23 September 2005

Italian divers break underwater record after living at the bottom of the sea for 10 days

Two Italian divers have broken the world record for living underwater thanks to a 10-day stint in a 'house' on the seabed off the island of Ponza.

Stefano Barbaresi, 37, and Stefania Mensa, 29, surfaced on Saturday afternoon, looking tired and dazed after abandoning the watery home where they endured cold, fatigue and even, ironically, dehydration.

The pair's first requests were for "a real bed and some dry clothes." While living at a depth of eight metres, the two professional diving instructors had to sleep underneath bed frames which had been turned upside down. This was to stop the sleeper floating upwards.

Within the 18-square-metre patch of seabed there was a small bell-shaped structure where Barbaresi and Mensa ate, used the toilet and carried out daily medical tests.

But over 90% of their time was spent in their 'house', which contained two sofas, some chairs, a waterproofed television, some books and an exercise bike. All around was the clear blue sea with its fauna and flora. "I would have like to spend more time down there observing the marine life. I saw so many fish, even prettier than I expected," said Mensa after finishing her six-hour decompression session. "But I want to forget the cold. I suffered a lot from the low water temperature and that's why I spent so much time on the exercise bike." The previous record for living under water was set by an American who managed to last six days in Lake Michigan before giving up.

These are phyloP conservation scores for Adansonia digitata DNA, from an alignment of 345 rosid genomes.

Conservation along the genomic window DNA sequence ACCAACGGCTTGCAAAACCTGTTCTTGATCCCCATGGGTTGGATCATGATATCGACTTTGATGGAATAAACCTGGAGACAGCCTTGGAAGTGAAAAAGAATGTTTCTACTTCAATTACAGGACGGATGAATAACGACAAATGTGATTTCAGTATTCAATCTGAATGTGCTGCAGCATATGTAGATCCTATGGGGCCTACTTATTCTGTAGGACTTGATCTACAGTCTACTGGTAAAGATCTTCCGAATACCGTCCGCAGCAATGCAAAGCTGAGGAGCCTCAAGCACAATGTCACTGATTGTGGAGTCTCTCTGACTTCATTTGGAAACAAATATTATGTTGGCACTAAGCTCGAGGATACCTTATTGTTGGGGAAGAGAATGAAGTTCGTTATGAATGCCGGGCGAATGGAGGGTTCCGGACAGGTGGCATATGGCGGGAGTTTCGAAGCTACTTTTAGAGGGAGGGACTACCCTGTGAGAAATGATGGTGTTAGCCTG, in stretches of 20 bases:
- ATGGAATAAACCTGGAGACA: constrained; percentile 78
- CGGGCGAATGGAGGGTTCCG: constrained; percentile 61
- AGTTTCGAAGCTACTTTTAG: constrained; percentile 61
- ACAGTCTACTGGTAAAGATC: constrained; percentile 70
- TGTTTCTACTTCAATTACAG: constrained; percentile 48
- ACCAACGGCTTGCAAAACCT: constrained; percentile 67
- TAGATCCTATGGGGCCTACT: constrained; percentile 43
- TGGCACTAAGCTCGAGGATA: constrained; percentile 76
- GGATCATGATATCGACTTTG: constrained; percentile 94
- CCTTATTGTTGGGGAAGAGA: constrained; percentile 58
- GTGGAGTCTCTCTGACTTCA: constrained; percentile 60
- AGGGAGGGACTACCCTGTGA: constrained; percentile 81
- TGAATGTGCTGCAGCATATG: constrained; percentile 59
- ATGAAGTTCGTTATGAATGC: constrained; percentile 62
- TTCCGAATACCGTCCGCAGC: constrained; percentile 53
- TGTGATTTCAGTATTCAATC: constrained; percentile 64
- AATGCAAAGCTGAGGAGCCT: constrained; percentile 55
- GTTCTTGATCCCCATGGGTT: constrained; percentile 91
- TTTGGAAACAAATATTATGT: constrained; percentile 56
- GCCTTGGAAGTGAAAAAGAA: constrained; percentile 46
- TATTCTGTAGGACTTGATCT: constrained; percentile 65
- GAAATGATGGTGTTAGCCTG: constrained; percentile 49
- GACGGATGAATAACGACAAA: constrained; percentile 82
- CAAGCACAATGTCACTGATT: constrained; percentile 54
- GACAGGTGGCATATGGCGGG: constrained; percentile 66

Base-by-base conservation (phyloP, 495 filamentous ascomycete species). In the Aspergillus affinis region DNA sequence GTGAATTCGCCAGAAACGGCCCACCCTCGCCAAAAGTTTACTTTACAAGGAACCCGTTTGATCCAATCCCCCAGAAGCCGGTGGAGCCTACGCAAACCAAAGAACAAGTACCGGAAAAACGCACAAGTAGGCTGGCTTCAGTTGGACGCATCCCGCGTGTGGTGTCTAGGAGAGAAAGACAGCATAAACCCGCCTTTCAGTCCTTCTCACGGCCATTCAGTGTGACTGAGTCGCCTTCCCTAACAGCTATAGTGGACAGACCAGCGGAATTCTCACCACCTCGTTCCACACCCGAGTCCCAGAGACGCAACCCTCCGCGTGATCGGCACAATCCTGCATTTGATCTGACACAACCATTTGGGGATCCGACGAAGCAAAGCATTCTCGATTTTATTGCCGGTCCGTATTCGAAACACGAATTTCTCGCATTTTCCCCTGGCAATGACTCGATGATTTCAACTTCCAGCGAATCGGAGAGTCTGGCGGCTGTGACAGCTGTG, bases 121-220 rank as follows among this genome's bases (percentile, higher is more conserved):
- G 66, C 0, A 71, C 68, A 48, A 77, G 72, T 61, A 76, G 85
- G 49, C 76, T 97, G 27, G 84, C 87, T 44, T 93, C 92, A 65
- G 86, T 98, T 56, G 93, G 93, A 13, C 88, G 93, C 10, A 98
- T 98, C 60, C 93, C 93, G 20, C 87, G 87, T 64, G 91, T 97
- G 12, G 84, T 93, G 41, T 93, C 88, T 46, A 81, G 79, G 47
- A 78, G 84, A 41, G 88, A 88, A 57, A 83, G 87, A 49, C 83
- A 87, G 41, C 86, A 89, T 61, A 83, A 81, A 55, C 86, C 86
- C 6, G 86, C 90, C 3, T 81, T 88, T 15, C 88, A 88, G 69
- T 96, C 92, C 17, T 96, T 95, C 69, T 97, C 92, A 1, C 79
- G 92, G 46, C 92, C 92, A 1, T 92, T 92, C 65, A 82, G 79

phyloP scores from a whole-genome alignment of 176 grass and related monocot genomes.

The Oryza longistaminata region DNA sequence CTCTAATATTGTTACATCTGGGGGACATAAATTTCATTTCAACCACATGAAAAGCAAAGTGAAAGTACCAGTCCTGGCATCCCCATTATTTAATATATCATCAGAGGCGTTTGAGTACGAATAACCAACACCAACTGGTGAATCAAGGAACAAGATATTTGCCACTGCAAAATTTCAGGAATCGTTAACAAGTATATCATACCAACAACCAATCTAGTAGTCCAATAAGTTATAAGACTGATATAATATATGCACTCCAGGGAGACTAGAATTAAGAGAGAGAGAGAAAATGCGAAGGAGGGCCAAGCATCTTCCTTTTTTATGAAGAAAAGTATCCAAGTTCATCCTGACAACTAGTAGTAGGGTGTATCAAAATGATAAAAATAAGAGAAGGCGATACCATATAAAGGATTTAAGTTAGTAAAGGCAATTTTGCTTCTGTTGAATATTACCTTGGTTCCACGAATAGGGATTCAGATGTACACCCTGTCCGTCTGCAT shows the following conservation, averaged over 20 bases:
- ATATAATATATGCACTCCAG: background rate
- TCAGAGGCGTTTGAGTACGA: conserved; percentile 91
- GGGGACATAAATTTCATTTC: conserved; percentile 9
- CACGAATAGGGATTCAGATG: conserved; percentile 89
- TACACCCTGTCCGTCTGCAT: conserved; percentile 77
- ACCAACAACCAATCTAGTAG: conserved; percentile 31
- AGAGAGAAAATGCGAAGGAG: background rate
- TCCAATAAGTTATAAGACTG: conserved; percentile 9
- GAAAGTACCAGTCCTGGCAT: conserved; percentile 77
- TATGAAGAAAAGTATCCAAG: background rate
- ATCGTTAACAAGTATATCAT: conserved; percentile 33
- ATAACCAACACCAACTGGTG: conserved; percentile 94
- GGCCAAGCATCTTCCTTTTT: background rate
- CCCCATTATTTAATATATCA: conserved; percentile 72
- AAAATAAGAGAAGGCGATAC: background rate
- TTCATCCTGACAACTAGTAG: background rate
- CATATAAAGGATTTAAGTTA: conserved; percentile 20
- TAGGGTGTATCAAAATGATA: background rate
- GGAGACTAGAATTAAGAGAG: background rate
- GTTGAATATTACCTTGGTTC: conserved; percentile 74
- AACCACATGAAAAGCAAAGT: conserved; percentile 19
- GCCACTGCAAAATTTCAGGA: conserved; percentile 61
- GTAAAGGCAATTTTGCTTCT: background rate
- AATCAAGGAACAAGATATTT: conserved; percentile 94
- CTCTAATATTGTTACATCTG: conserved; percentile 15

The record-breaking Italian initiative, which cost some 380,000 euros to organise, was partly an experiment designed to gauge the effects of prolonged immersion on the human body.

The aim was to provide scientific data for researchers at Rome's San Gallicano hospital. A medical team monitored the 'aquanauts' via closed circuit TV and carried out regular tests.

On the seventh day the team had to step in to deal with a minor emergency when Barbaresi collapsed due to tiredness and incipient dehydration. He was put on a drip in the dry area and soon recovered his strength.

Despite the difficulties, Barbaresi insisted the experience had been worth it and expressed the hope that his achievement might help counter a "widespread fear of the sea".

"It isn't full of danger, as some people think. It is in fact incredibly beautiful."

Source: www.ansa.it


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